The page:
5 Feminist News Stories You Might Have Missed This Week

by Madison N Nunes

The weekend is coming. We’re super stoked to go home and curl up in our beds with some Outlander before it comes back (shout out to BUSTies Holly and Princess), but first, here are five feminist news stories you might have been too busy being a killa’ queen this week to catch: 

Rihanna is Making History as the First Black Representative of Dior

It’s ridiculous that it took Dior seventy years to have a black representative, but we’re pretty psyched that it finally happened. Rihanna has gained much attention for her daring outfits and IDGAF attitude that it makes sense to us that this powerful woman is now at the helm of the high fashion label. However, don’t mistake this as a sign that diversity is growing largely within the fashion industry. Model Agent Carol White stated “you can get a white girl going in maybe a month, two months, a black it can take six to twelve.” With Dior in the lead, we’re hoping more labels learn to follow suit.

Why Do Male Nurses Make More Than Female Nurses?!

A recent NPR report revealed that male nurses make $3,900—$7,700 more then their female coworkers. Though it isn’t as simple as just looking at who makes what—education and number of work experience years all play a part—it would seem to make sense for women to have more financial traction in a field they generally dominate. Researchers suggest the gap is in part created because men have better negotiating skills and women receive shifts that pay less. So while we’re waiting for this to change, don’t forget that bitches get stuff done—negotiating for what you want isn’t a crime.

Mo’Ne Davis Goes To Bat For Twitter Troll Who Called Her A Slut

Mo’Ne Davis took the high road this week when she stepped up to the plate in defense of Twitter troll Joey Casselberry. Bloomsburg University, for which he plays first baseman, removed him from their team after he called Davis a “slut” via twitter (because making comments through a human contact-less screen is so hardcore). Davis asked Bloomsburg to allow him back on the team “so that he can continue to chase him dream.” As she pointed out, “we all make mistakes and deserve to be forgive.” Cassleberry apologized through an unconvincing tweet, which reassures all of us that “he is in no way, shape, or form a sexist.” Yeah, okay. Thanks for trying, man. 

Indian Student Drags Her Assailant To The Police Station By His Hair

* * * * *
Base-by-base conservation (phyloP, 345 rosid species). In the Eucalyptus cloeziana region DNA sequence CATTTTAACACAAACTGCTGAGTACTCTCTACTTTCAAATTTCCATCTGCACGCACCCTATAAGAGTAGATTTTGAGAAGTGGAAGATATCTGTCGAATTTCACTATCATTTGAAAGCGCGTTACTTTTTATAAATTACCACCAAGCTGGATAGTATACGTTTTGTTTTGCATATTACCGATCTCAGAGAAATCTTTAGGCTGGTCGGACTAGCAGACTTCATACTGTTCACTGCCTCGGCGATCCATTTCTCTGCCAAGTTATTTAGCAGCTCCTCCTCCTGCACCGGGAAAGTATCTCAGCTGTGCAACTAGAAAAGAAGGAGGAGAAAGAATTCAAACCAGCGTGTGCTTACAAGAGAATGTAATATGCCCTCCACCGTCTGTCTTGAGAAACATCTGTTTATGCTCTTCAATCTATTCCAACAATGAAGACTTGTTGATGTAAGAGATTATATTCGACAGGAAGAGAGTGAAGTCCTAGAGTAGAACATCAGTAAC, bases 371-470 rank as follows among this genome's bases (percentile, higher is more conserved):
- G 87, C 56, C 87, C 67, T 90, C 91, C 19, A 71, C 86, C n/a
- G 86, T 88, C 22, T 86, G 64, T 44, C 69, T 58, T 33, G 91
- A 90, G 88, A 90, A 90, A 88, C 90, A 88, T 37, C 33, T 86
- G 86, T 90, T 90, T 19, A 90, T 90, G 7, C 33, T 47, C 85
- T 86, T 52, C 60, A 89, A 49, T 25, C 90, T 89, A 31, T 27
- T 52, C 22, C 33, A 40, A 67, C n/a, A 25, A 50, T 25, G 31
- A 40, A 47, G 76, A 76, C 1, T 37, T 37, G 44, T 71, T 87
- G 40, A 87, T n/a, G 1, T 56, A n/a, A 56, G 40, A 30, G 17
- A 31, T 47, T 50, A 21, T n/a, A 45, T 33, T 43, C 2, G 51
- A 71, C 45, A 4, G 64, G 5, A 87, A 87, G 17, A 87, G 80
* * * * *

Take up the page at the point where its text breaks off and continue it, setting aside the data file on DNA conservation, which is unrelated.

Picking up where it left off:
An indian college student, aged 20, confronted her would-be attacker by dragging him to the nearest police station. A drunk Chavan Chowdee in a train station allegedly grabbed Pradnya Mandhare inappropriately. When no one in the crowded Vile Parle train station came to her aid, Pradnya realized she could overpower him. This is a major win for women in India because most hesitate to come forward due to authorities’ uncooperativeness. It is also common for families to conceal attacks on the behalf of their daughters’ reputations. We should all take a cue from Pradnya when it comes to reporting what we see. Whether it happens to us or to someone we know, acts of sexual harassment should not go unpunished.

The “Frat Pack” Lobbies To Make Several Assault Reports Harder For Victims.

Yes, FratPAC is a thing. The Fraternity and Sorority Political Action Committee plans to lobby Congress in April to make reporting on-campus sexual assault more difficult. Why is this happening?! Probably because they actually believe students that have committed sexual assault are treated unfairly. As of now, colleges can suspend and expel students found guilty—and can do so much faster than if courts had control over case resolutions, which is exactly what FratPAC wants. This needs to be shut the fuck down, and fast, because the deplorable, tank wearing bro-members have already raised $2.1 millions for congressional candidates.


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Founded in 1993, BUST is the inclusive feminist lifestyle trailblazer offering a unique mix of humor, female-focused entertainment, uncensored personal stories, and candid reporting that tells the truth about women’s lives.

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